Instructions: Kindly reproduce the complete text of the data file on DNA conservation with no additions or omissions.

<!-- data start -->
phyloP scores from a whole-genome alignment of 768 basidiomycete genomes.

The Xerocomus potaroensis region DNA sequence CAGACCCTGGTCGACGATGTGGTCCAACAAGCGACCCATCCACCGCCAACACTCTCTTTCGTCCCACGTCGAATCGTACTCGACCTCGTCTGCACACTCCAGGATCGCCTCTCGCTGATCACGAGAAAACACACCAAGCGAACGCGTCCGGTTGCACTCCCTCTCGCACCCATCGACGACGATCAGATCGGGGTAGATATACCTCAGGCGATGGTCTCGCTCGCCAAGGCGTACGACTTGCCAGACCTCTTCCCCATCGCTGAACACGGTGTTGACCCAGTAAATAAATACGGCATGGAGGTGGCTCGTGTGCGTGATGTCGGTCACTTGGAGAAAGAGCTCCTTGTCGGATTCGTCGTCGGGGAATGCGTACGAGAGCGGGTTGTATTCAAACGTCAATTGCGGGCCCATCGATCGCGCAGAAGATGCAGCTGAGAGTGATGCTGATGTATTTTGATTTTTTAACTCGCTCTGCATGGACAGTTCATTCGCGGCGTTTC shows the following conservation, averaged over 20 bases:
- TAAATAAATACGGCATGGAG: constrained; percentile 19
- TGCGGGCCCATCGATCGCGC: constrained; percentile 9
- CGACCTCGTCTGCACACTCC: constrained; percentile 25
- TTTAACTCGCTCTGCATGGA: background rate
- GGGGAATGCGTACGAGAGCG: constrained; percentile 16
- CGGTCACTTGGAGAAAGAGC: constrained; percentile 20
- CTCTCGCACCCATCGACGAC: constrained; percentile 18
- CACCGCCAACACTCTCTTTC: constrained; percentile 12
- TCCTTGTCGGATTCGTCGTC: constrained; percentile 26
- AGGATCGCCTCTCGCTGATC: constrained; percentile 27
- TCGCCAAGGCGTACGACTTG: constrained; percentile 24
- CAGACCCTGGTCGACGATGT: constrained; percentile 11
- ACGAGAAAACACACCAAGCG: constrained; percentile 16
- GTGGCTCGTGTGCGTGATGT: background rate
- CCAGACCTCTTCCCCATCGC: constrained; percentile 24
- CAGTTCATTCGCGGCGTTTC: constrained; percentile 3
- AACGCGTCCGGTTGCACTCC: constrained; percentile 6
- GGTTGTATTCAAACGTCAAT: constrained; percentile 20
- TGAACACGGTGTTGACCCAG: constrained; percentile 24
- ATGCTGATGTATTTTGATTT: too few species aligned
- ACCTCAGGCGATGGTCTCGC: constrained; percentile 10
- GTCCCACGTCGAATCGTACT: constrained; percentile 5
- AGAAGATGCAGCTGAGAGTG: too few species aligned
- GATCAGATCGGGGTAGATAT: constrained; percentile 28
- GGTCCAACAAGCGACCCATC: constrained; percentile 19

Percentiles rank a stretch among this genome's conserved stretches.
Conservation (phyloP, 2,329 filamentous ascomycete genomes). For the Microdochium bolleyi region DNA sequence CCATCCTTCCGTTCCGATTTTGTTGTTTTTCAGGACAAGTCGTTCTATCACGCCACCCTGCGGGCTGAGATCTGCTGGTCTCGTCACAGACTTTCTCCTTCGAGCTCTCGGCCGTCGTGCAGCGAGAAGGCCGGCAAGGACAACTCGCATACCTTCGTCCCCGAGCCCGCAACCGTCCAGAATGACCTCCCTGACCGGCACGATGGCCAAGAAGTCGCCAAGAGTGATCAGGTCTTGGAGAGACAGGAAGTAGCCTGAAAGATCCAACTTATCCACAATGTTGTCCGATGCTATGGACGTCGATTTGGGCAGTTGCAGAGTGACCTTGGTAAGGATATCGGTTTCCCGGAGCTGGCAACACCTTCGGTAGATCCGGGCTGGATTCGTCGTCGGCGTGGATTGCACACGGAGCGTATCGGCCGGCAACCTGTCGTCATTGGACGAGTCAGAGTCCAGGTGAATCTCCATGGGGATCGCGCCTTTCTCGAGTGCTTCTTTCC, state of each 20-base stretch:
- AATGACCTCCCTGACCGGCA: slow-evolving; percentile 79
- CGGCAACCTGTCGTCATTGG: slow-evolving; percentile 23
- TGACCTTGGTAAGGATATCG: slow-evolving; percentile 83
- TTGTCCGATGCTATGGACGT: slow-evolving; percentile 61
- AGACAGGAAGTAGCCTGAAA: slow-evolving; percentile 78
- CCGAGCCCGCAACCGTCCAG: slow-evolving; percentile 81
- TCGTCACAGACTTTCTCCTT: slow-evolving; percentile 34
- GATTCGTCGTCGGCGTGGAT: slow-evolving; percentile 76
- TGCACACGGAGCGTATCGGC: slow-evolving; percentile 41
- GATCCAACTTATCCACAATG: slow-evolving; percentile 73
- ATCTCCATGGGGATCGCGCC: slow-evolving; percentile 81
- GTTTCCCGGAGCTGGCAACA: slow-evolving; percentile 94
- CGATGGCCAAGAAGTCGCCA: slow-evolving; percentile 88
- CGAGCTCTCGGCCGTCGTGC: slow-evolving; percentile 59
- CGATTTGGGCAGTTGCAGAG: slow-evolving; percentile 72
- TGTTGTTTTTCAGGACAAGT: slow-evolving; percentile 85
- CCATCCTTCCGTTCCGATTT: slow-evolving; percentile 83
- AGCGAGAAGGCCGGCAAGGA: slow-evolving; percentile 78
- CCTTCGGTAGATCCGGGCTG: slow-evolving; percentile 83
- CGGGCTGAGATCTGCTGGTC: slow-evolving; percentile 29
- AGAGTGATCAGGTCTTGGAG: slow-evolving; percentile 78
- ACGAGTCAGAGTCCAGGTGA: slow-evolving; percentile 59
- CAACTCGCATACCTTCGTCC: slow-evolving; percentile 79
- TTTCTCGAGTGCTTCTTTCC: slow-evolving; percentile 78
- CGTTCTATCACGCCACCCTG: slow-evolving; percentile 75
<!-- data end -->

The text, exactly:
phyloP scores from a whole-genome alignment of 768 basidiomycete genomes.

The Xerocomus potaroensis region DNA sequence CAGACCCTGGTCGACGATGTGGTCCAACAAGCGACCCATCCACCGCCAACACTCTCTTTCGTCCCACGTCGAATCGTACTCGACCTCGTCTGCACACTCCAGGATCGCCTCTCGCTGATCACGAGAAAACACACCAAGCGAACGCGTCCGGTTGCACTCCCTCTCGCACCCATCGACGACGATCAGATCGGGGTAGATATACCTCAGGCGATGGTCTCGCTCGCCAAGGCGTACGACTTGCCAGACCTCTTCCCCATCGCTGAACACGGTGTTGACCCAGTAAATAAATACGGCATGGAGGTGGCTCGTGTGCGTGATGTCGGTCACTTGGAGAAAGAGCTCCTTGTCGGATTCGTCGTCGGGGAATGCGTACGAGAGCGGGTTGTATTCAAACGTCAATTGCGGGCCCATCGATCGCGCAGAAGATGCAGCTGAGAGTGATGCTGATGTATTTTGATTTTTTAACTCGCTCTGCATGGACAGTTCATTCGCGGCGTTTC shows the following conservation, averaged over 20 bases:
- TAAATAAATACGGCATGGAG: constrained; percentile 19
- TGCGGGCCCATCGATCGCGC: constrained; percentile 9
- CGACCTCGTCTGCACACTCC: constrained; percentile 25
- TTTAACTCGCTCTGCATGGA: background rate
- GGGGAATGCGTACGAGAGCG: constrained; percentile 16
- CGGTCACTTGGAGAAAGAGC: constrained; percentile 20
- CTCTCGCACCCATCGACGAC: constrained; percentile 18
- CACCGCCAACACTCTCTTTC: constrained; percentile 12
- TCCTTGTCGGATTCGTCGTC: constrained; percentile 26
- AGGATCGCCTCTCGCTGATC: constrained; percentile 27
- TCGCCAAGGCGTACGACTTG: constrained; percentile 24
- CAGACCCTGGTCGACGATGT: constrained; percentile 11
- ACGAGAAAACACACCAAGCG: constrained; percentile 16
- GTGGCTCGTGTGCGTGATGT: background rate
- CCAGACCTCTTCCCCATCGC: constrained; percentile 24
- CAGTTCATTCGCGGCGTTTC: constrained; percentile 3
- AACGCGTCCGGTTGCACTCC: constrained; percentile 6
- GGTTGTATTCAAACGTCAAT: constrained; percentile 20
- TGAACACGGTGTTGACCCAG: constrained; percentile 24
- ATGCTGATGTATTTTGATTT: too few species aligned
- ACCTCAGGCGATGGTCTCGC: constrained; percentile 10
- GTCCCACGTCGAATCGTACT: constrained; percentile 5
- AGAAGATGCAGCTGAGAGTG: too few species aligned
- GATCAGATCGGGGTAGATAT: constrained; percentile 28
- GGTCCAACAAGCGACCCATC: constrained; percentile 19

Percentiles rank a stretch among this genome's conserved stretches.
Conservation (phyloP, 2,329 filamentous ascomycete genomes). For the Microdochium bolleyi region DNA sequence CCATCCTTCCGTTCCGATTTTGTTGTTTTTCAGGACAAGTCGTTCTATCACGCCACCCTGCGGGCTGAGATCTGCTGGTCTCGTCACAGACTTTCTCCTTCGAGCTCTCGGCCGTCGTGCAGCGAGAAGGCCGGCAAGGACAACTCGCATACCTTCGTCCCCGAGCCCGCAACCGTCCAGAATGACCTCCCTGACCGGCACGATGGCCAAGAAGTCGCCAAGAGTGATCAGGTCTTGGAGAGACAGGAAGTAGCCTGAAAGATCCAACTTATCCACAATGTTGTCCGATGCTATGGACGTCGATTTGGGCAGTTGCAGAGTGACCTTGGTAAGGATATCGGTTTCCCGGAGCTGGCAACACCTTCGGTAGATCCGGGCTGGATTCGTCGTCGGCGTGGATTGCACACGGAGCGTATCGGCCGGCAACCTGTCGTCATTGGACGAGTCAGAGTCCAGGTGAATCTCCATGGGGATCGCGCCTTTCTCGAGTGCTTCTTTCC, state of each 20-base stretch:
- AATGACCTCCCTGACCGGCA: slow-evolving; percentile 79
- CGGCAACCTGTCGTCATTGG: slow-evolving; percentile 23
- TGACCTTGGTAAGGATATCG: slow-evolving; percentile 83
- TTGTCCGATGCTATGGACGT: slow-evolving; percentile 61
- AGACAGGAAGTAGCCTGAAA: slow-evolving; percentile 78
- CCGAGCCCGCAACCGTCCAG: slow-evolving; percentile 81
- TCGTCACAGACTTTCTCCTT: slow-evolving; percentile 34
- GATTCGTCGTCGGCGTGGAT: slow-evolving; percentile 76
- TGCACACGGAGCGTATCGGC: slow-evolving; percentile 41
- GATCCAACTTATCCACAATG: slow-evolving; percentile 73
- ATCTCCATGGGGATCGCGCC: slow-evolving; percentile 81
- GTTTCCCGGAGCTGGCAACA: slow-evolving; percentile 94
- CGATGGCCAAGAAGTCGCCA: slow-evolving; percentile 88
- CGAGCTCTCGGCCGTCGTGC: slow-evolving; percentile 59
- CGATTTGGGCAGTTGCAGAG: slow-evolving; percentile 72
- TGTTGTTTTTCAGGACAAGT: slow-evolving; percentile 85
- CCATCCTTCCGTTCCGATTT: slow-evolving; percentile 83
- AGCGAGAAGGCCGGCAAGGA: slow-evolving; percentile 78
- CCTTCGGTAGATCCGGGCTG: slow-evolving; percentile 83
- CGGGCTGAGATCTGCTGGTC: slow-evolving; percentile 29
- AGAGTGATCAGGTCTTGGAG: slow-evolving; percentile 78
- ACGAGTCAGAGTCCAGGTGA: slow-evolving; percentile 59
- CAACTCGCATACCTTCGTCC: slow-evolving; percentile 79
- TTTCTCGAGTGCTTCTTTCC: slow-evolving; percentile 78
- CGTTCTATCACGCCACCCTG: slow-evolving; percentile 75